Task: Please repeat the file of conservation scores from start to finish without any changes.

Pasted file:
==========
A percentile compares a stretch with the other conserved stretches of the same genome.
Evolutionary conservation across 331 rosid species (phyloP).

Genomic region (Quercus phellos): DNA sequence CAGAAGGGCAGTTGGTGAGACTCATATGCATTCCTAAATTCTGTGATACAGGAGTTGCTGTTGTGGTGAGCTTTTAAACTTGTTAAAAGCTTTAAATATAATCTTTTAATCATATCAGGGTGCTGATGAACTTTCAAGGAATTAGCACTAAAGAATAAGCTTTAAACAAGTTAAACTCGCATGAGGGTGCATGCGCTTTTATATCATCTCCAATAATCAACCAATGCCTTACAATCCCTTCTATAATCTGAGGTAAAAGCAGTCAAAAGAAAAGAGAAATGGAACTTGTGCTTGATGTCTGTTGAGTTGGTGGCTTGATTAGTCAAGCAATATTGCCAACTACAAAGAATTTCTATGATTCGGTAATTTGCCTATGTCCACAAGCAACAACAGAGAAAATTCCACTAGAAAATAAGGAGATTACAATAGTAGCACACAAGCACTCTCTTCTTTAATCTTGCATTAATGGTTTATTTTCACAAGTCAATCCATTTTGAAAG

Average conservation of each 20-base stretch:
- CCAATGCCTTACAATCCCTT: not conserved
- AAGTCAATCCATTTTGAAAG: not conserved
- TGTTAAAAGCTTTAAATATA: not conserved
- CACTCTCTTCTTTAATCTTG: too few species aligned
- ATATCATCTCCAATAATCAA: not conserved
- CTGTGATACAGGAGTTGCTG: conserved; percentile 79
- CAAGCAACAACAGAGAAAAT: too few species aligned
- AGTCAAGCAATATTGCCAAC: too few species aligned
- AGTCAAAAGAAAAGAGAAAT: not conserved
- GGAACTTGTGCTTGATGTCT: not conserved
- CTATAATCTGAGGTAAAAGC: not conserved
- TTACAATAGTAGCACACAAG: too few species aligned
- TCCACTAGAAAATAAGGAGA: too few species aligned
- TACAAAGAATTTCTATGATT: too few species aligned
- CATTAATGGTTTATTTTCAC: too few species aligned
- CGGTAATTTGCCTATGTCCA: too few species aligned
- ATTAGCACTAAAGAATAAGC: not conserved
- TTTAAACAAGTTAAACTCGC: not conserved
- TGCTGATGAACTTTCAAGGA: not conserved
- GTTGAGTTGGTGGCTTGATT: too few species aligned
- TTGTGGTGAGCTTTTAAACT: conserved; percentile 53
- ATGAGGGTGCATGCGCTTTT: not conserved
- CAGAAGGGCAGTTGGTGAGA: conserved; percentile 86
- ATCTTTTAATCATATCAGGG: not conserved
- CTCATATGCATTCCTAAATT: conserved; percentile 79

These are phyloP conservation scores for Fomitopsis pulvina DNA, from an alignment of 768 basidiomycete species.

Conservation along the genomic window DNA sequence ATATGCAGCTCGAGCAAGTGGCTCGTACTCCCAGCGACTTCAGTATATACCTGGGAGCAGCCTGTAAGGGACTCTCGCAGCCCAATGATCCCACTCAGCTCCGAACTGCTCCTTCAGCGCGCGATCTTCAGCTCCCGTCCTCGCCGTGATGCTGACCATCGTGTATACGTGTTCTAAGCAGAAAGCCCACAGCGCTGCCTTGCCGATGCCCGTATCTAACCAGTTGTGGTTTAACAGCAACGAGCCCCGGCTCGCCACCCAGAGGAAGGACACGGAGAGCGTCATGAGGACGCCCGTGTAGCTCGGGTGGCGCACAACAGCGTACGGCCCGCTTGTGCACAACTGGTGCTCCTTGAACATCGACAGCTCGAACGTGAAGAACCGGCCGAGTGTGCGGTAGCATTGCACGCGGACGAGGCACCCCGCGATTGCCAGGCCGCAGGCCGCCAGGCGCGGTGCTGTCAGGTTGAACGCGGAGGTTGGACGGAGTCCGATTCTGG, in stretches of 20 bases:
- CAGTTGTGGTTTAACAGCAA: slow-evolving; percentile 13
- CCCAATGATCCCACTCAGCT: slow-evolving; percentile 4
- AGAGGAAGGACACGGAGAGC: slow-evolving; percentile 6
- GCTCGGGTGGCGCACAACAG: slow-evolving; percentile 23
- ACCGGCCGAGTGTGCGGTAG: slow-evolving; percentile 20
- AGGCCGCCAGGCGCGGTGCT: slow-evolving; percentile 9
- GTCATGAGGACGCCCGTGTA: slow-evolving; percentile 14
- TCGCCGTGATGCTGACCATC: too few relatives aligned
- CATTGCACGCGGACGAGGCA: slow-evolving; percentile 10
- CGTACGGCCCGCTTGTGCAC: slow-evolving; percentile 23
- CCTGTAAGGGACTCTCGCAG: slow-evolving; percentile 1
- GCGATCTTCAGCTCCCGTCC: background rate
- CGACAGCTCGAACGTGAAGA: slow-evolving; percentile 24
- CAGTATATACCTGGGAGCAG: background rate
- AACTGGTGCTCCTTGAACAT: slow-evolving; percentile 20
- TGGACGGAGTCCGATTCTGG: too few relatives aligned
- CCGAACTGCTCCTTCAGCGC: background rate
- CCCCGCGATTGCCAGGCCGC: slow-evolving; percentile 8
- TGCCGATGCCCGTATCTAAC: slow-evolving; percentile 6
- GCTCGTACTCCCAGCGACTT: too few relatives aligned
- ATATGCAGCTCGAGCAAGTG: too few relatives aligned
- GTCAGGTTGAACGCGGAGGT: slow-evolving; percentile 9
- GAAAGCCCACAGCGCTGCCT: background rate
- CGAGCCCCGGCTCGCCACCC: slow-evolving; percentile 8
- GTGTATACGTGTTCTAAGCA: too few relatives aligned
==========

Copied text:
A percentile compares a stretch with the other conserved stretches of the same genome.
Evolutionary conservation across 331 rosid species (phyloP).

Genomic region (Quercus phellos): DNA sequence CAGAAGGGCAGTTGGTGAGACTCATATGCATTCCTAAATTCTGTGATACAGGAGTTGCTGTTGTGGTGAGCTTTTAAACTTGTTAAAAGCTTTAAATATAATCTTTTAATCATATCAGGGTGCTGATGAACTTTCAAGGAATTAGCACTAAAGAATAAGCTTTAAACAAGTTAAACTCGCATGAGGGTGCATGCGCTTTTATATCATCTCCAATAATCAACCAATGCCTTACAATCCCTTCTATAATCTGAGGTAAAAGCAGTCAAAAGAAAAGAGAAATGGAACTTGTGCTTGATGTCTGTTGAGTTGGTGGCTTGATTAGTCAAGCAATATTGCCAACTACAAAGAATTTCTATGATTCGGTAATTTGCCTATGTCCACAAGCAACAACAGAGAAAATTCCACTAGAAAATAAGGAGATTACAATAGTAGCACACAAGCACTCTCTTCTTTAATCTTGCATTAATGGTTTATTTTCACAAGTCAATCCATTTTGAAAG

Average conservation of each 20-base stretch:
- CCAATGCCTTACAATCCCTT: not conserved
- AAGTCAATCCATTTTGAAAG: not conserved
- TGTTAAAAGCTTTAAATATA: not conserved
- CACTCTCTTCTTTAATCTTG: too few species aligned
- ATATCATCTCCAATAATCAA: not conserved
- CTGTGATACAGGAGTTGCTG: conserved; percentile 79
- CAAGCAACAACAGAGAAAAT: too few species aligned
- AGTCAAGCAATATTGCCAAC: too few species aligned
- AGTCAAAAGAAAAGAGAAAT: not conserved
- GGAACTTGTGCTTGATGTCT: not conserved
- CTATAATCTGAGGTAAAAGC: not conserved
- TTACAATAGTAGCACACAAG: too few species aligned
- TCCACTAGAAAATAAGGAGA: too few species aligned
- TACAAAGAATTTCTATGATT: too few species aligned
- CATTAATGGTTTATTTTCAC: too few species aligned
- CGGTAATTTGCCTATGTCCA: too few species aligned
- ATTAGCACTAAAGAATAAGC: not conserved
- TTTAAACAAGTTAAACTCGC: not conserved
- TGCTGATGAACTTTCAAGGA: not conserved
- GTTGAGTTGGTGGCTTGATT: too few species aligned
- TTGTGGTGAGCTTTTAAACT: conserved; percentile 53
- ATGAGGGTGCATGCGCTTTT: not conserved
- CAGAAGGGCAGTTGGTGAGA: conserved; percentile 86
- ATCTTTTAATCATATCAGGG: not conserved
- CTCATATGCATTCCTAAATT: conserved; percentile 79

These are phyloP conservation scores for Fomitopsis pulvina DNA, from an alignment of 768 basidiomycete species.

Conservation along the genomic window DNA sequence ATATGCAGCTCGAGCAAGTGGCTCGTACTCCCAGCGACTTCAGTATATACCTGGGAGCAGCCTGTAAGGGACTCTCGCAGCCCAATGATCCCACTCAGCTCCGAACTGCTCCTTCAGCGCGCGATCTTCAGCTCCCGTCCTCGCCGTGATGCTGACCATCGTGTATACGTGTTCTAAGCAGAAAGCCCACAGCGCTGCCTTGCCGATGCCCGTATCTAACCAGTTGTGGTTTAACAGCAACGAGCCCCGGCTCGCCACCCAGAGGAAGGACACGGAGAGCGTCATGAGGACGCCCGTGTAGCTCGGGTGGCGCACAACAGCGTACGGCCCGCTTGTGCACAACTGGTGCTCCTTGAACATCGACAGCTCGAACGTGAAGAACCGGCCGAGTGTGCGGTAGCATTGCACGCGGACGAGGCACCCCGCGATTGCCAGGCCGCAGGCCGCCAGGCGCGGTGCTGTCAGGTTGAACGCGGAGGTTGGACGGAGTCCGATTCTGG, in stretches of 20 bases:
- CAGTTGTGGTTTAACAGCAA: slow-evolving; percentile 13
- CCCAATGATCCCACTCAGCT: slow-evolving; percentile 4
- AGAGGAAGGACACGGAGAGC: slow-evolving; percentile 6
- GCTCGGGTGGCGCACAACAG: slow-evolving; percentile 23
- ACCGGCCGAGTGTGCGGTAG: slow-evolving; percentile 20
- AGGCCGCCAGGCGCGGTGCT: slow-evolving; percentile 9
- GTCATGAGGACGCCCGTGTA: slow-evolving; percentile 14
- TCGCCGTGATGCTGACCATC: too few relatives aligned
- CATTGCACGCGGACGAGGCA: slow-evolving; percentile 10
- CGTACGGCCCGCTTGTGCAC: slow-evolving; percentile 23
- CCTGTAAGGGACTCTCGCAG: slow-evolving; percentile 1
- GCGATCTTCAGCTCCCGTCC: background rate
- CGACAGCTCGAACGTGAAGA: slow-evolving; percentile 24
- CAGTATATACCTGGGAGCAG: background rate
- AACTGGTGCTCCTTGAACAT: slow-evolving; percentile 20
- TGGACGGAGTCCGATTCTGG: too few relatives aligned
- CCGAACTGCTCCTTCAGCGC: background rate
- CCCCGCGATTGCCAGGCCGC: slow-evolving; percentile 8
- TGCCGATGCCCGTATCTAAC: slow-evolving; percentile 6
- GCTCGTACTCCCAGCGACTT: too few relatives aligned
- ATATGCAGCTCGAGCAAGTG: too few relatives aligned
- GTCAGGTTGAACGCGGAGGT: slow-evolving; percentile 9
- GAAAGCCCACAGCGCTGCCT: background rate
- CGAGCCCCGGCTCGCCACCC: slow-evolving; percentile 8
- GTGTATACGTGTTCTAAGCA: too few relatives aligned